Given the vagaries of the artistic process perhaps it’s no surprise that two of the standout referendum shows this year are variety shows mixing discussion, music, poetry and polemic. The extraordinary National Collective have an astonishing line- up for their evening sessions at the Scottish Storytelling Centre. Their Yestival caravan has toured Scotland this summer, bringing poetry, politics, song and comedy to village halls from Moffat to Shetland. Now they come to Edinburgh.

Featuring Billy Bragg, Aidan Moffatt and a multitude of other talent, these sessions are going to be rocket- fuelled. Put simply, if you haven’t been to a National Collective session you haven’t experienced the grassroots energy of Yes.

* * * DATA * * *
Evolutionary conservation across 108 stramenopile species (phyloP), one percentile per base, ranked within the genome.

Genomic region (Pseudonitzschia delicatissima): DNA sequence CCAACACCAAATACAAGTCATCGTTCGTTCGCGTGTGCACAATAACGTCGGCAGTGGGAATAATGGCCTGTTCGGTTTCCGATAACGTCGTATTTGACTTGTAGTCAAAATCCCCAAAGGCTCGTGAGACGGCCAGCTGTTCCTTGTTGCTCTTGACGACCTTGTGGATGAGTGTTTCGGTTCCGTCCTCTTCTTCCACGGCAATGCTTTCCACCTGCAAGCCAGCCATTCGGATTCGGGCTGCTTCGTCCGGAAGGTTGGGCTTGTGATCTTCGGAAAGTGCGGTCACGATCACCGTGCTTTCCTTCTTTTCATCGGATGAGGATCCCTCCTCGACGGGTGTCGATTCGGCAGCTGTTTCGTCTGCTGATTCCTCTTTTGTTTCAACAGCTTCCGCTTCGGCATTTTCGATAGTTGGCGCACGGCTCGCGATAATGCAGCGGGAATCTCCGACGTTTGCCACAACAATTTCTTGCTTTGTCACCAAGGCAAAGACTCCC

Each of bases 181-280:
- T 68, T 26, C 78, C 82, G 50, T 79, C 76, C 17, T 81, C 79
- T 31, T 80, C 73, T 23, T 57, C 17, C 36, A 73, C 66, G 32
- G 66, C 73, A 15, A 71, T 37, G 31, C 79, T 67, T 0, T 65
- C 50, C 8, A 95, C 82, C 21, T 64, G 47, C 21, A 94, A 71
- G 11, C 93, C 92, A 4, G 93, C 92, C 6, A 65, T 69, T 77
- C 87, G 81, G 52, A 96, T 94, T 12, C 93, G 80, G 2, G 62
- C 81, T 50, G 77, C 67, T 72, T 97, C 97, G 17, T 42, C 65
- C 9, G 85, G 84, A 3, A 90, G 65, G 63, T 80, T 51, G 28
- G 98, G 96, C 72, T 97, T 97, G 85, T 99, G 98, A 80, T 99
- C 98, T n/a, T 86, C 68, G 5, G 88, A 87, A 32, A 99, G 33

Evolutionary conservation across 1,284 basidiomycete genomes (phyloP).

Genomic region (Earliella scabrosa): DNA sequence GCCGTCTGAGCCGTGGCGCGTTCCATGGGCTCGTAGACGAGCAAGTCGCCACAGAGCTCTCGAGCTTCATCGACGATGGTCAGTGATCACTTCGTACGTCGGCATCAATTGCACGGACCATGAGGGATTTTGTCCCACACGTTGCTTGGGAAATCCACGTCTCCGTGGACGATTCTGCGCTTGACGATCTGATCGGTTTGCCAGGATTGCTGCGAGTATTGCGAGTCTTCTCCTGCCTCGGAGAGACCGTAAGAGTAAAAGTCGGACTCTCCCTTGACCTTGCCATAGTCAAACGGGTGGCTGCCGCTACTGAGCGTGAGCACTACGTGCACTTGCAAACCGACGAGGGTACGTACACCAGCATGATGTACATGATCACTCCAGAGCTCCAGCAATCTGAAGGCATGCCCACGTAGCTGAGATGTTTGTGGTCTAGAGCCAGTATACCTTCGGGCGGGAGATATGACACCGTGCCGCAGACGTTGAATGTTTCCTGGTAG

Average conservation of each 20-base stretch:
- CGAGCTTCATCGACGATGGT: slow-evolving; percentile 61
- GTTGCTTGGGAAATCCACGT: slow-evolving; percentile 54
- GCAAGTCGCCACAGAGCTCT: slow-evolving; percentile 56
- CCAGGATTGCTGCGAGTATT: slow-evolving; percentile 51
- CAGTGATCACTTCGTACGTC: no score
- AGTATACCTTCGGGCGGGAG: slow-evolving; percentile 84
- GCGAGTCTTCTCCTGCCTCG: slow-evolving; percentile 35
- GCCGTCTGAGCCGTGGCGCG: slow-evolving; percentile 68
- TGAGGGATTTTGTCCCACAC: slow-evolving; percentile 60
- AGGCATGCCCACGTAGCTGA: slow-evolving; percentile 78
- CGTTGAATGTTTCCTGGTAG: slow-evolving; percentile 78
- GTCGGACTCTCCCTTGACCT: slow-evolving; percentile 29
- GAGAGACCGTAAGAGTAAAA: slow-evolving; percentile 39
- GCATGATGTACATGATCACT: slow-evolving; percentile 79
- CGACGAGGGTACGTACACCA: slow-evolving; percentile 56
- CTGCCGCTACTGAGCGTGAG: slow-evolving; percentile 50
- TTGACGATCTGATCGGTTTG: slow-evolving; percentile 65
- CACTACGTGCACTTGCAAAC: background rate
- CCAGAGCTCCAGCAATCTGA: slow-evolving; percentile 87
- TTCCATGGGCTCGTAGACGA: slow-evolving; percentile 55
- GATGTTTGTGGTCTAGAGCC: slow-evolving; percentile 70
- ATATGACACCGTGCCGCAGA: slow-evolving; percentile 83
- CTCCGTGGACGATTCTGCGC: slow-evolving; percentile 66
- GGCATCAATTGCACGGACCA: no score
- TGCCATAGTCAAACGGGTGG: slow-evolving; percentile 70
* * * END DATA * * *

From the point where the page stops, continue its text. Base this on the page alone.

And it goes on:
Meanwhile, in St Andrew’s Square, my own show, All Back To Bowie’s, is a ramshackle lunchtime salon with different guests and themes every day. The aim of All Back To Bowie’s is to escape the boo yah politics of hustings. Instead we’ve taken a lighter, more open-ended approach and tried to capture the peculiar intellectual giddiness and breadth of ideas that are circulating in Scotland at the moment. We’ve got the best of Scotland’s thinkers, journalists and writers on our themed panels and with guests like Nicola Sturgeon, Lesley Riddoch, Jim Sillars and Janice Galloway the Bowie yurt is sure to be fizzing with ideas, music, and gossip.